Understanding Bankruptcy

 What Happens When I File For Bankruptcy

Bankruptcy is a legal proceeding that allows you to eliminate all, or a portion, of your debts. The filing of a bankruptcy immediately gives you protection under the federal bankruptcy laws and prohibits creditors from taking any further collection activity against you. Once your bankruptcy is completed and you have received your bankruptcy discharge, you are no longer obligated to pay any of the debts that were discharged in your bankruptcy filing.

There is a common misconception that only low-income individuals and families file for bankruptcy. However, this is far from the truth. Financial hardship affects people from all walks of life.
Filing for bankruptcy is a personal decision which should be based on your own specific circumstances. While all factors should be considered, your decision to file is greatly influenced by the amount of debt you owe and your ability to repay it in the near future.
Every year, far more Chapter 7 bankruptcies are filed by Americans than all other bankruptcy chapters combined. While not as popular as Chapter 7 bankruptcies, Chapter 13 bankruptcies are the second most filed type of bankruptcy. Both chapters offer significant benefits.
On October 17th of 2005, a new bankruptcy law entitled the “Bankruptcy Abuse Prevention and Consumer Protection Act ”(or “BAPCA”) went into effect on a national scale. The law was created and passed by President George W. Bush and our 109th Congress. Critics argue that the new bankruptcy laws are a result of Congress giving in to the demands of wealthy creditors who have aggressively lobbied for bankruptcy law changes for many years.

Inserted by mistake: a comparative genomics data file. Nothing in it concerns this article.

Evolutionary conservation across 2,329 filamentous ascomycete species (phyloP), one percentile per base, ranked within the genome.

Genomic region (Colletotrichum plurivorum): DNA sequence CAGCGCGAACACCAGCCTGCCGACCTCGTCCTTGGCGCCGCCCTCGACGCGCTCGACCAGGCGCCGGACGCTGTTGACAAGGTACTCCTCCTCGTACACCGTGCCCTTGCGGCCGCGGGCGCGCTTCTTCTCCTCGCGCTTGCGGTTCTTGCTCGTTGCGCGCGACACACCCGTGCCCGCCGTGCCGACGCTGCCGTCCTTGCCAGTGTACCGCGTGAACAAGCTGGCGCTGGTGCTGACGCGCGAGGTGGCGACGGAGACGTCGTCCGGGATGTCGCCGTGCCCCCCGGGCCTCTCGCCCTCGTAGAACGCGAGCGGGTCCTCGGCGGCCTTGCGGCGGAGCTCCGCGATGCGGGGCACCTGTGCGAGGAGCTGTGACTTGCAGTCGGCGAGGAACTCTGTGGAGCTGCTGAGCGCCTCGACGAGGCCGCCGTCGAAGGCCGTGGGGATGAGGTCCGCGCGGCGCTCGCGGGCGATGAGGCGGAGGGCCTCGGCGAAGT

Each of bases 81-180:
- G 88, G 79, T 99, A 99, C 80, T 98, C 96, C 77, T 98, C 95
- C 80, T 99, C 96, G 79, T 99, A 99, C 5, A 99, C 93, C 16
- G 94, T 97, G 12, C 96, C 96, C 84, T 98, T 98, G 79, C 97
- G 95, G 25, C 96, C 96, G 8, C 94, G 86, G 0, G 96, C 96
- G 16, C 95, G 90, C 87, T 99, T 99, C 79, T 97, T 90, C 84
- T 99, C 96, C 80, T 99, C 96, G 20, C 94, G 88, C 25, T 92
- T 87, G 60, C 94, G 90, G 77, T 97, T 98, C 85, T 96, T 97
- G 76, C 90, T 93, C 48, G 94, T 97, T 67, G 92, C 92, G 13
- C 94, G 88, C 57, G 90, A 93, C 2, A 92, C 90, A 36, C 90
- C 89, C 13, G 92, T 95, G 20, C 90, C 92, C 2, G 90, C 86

Personal bankruptcy can be a big, daunting, emotional decision. Whether it was health issues, unemployment, bad judgments or several years of bad luck that put you into a dire financial predicament, making the choice to file for bankruptcy relief can be stressful.
He who represents himself has an idiot for a client and a fool for a lawyer. That old proverb may be a bit harsh, but there is some truth to it. While it is possible to file a bankruptcy case without the assistance of an attorney, it is generally advisable to hire an local bankruptcy attorney to assist you with the intricacies of the complex bankruptcy code.

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